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The Tudor Dragon


Heraldry and Heritage

With its impressive scale and abundance of art and splendour, Hampton Court Palace undeniably displays formidable royal power and wealth. After seizing Hampton Court Palace from Cardinal Thomas Wolsey, Henry VIII transformed it into the seat of government and court life and began renovations. This eventually included an imposing entrance where ancient heraldic beasts were brought to life in stone.

Since medieval times in England, royal and aristocratic families adopted mythical creatures and animals as personal emblems to show their lineage and the family’s descent, pedigree and allegiances.

Henry VIII, the son of Henry VII, who had won the crown at the Battle of Bosworth Field, was determined to solidify his power and reputation among his court and neighbouring leaders. He devoted significant effort to legitimising his right to rule by highlighting ancestral connections within the design of the palace. Confidently signalling royal bloodlines, these Royal Beasts were one of the many ways Henry VIII ensured the future success of the Tudor dynasty, and are often considered some of the most intricate and beautiful motifs used by Henry VIII to decorate the palace and gardens.

Whilst the original plan for the bridge’s ornamentation may have differed, after his marriage to Jane Seymour in May 1536, Henry VIII decided to transform the bridge into a commemoration of their union, commissioning an array of King and Queen’s Beasts, complete with heraldic shields, to embellish the bridge.

A Dragon’s Reign

In their astute employment of beasts, the Tudor dynasty aimed to convey symbolic representations of their virtues and strengths by invoking animals previously associated with earlier royal lineages. The Tudor Dragon stands on the left side of the Moat Bridge, serving as a symbol of valour and bravery, assuming the role of a vigilant guardian poised to safeguard the gate.

Owen Tudor, Henry VIII’s great-grandfather, adopted the dragon to highlight his Welsh ancestry, tracing back to the King of Gwynedd in the seventh century. After winning the Battle of Bosworth Field, Henry VII used a red dragon on a white and green background as his emblem when he entered St Paul’s Cathedral.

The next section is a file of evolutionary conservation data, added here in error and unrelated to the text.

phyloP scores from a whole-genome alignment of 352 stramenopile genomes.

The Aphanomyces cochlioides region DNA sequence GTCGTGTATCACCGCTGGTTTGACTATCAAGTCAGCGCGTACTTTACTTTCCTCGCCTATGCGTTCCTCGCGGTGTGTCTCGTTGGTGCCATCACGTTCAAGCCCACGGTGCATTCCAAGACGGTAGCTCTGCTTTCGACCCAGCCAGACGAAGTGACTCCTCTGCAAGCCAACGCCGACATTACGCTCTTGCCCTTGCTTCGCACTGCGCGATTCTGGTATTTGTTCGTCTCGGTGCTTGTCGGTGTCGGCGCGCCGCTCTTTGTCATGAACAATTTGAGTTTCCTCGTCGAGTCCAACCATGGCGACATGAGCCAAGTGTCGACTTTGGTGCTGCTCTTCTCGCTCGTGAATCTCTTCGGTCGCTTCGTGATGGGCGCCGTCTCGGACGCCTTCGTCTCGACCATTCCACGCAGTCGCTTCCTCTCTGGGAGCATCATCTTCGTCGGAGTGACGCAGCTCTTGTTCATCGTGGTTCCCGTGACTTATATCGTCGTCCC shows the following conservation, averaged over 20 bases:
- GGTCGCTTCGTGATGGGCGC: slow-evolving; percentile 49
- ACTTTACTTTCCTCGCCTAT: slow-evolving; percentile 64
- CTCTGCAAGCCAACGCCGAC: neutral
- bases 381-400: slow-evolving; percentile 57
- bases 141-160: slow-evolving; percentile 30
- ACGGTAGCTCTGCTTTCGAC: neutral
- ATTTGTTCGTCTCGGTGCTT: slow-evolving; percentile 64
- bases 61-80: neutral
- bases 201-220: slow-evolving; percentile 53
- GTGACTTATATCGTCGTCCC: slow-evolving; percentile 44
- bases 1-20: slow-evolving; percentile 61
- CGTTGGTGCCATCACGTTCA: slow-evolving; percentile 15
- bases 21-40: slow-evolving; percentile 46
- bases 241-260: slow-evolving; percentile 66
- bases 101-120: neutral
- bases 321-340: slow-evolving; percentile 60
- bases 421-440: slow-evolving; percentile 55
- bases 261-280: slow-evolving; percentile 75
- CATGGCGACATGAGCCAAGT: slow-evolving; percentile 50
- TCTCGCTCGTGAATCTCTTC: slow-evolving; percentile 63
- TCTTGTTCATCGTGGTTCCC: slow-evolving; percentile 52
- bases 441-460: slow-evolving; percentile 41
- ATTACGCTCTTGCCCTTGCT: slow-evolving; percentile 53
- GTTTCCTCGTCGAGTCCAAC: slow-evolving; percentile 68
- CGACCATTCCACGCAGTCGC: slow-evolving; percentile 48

The Beast of Hampton Court

Much like the Seymour Unicorn – one of Jane Seymour’s beasts – the dragon was a mythical creature, likely to have been inspired by exotic animals, such as snakes, lizards and bats. Although lacking pigmentation in its restored form, historical documents detail that the Hampton Court Palace rendition of the dragon, not unlike the dragon of Wales, would have once possessed a crimson head, back and bat-like wings juxtaposed against a golden underbelly.

The Tudor Dragon firmly grasps another political and historical power emblem, a shield embellished with the Beaufort badge. This particular badge prominently features the Beaufort Portcullis with interwoven chains, a symbol that traces the lineage of the Tudor family to Margaret Beaufort, the mother of Henry VII. Known as the matriarch of the Tudors, Margaret Beaufort wielded significant power as an influential member of the royal household and played a pivotal role in the political proceedings of her era.


Historic Royal Palaces

© Historic Royal Palaces 2024 Produced under licence from Historic Royal Palaces Enterprises Limited

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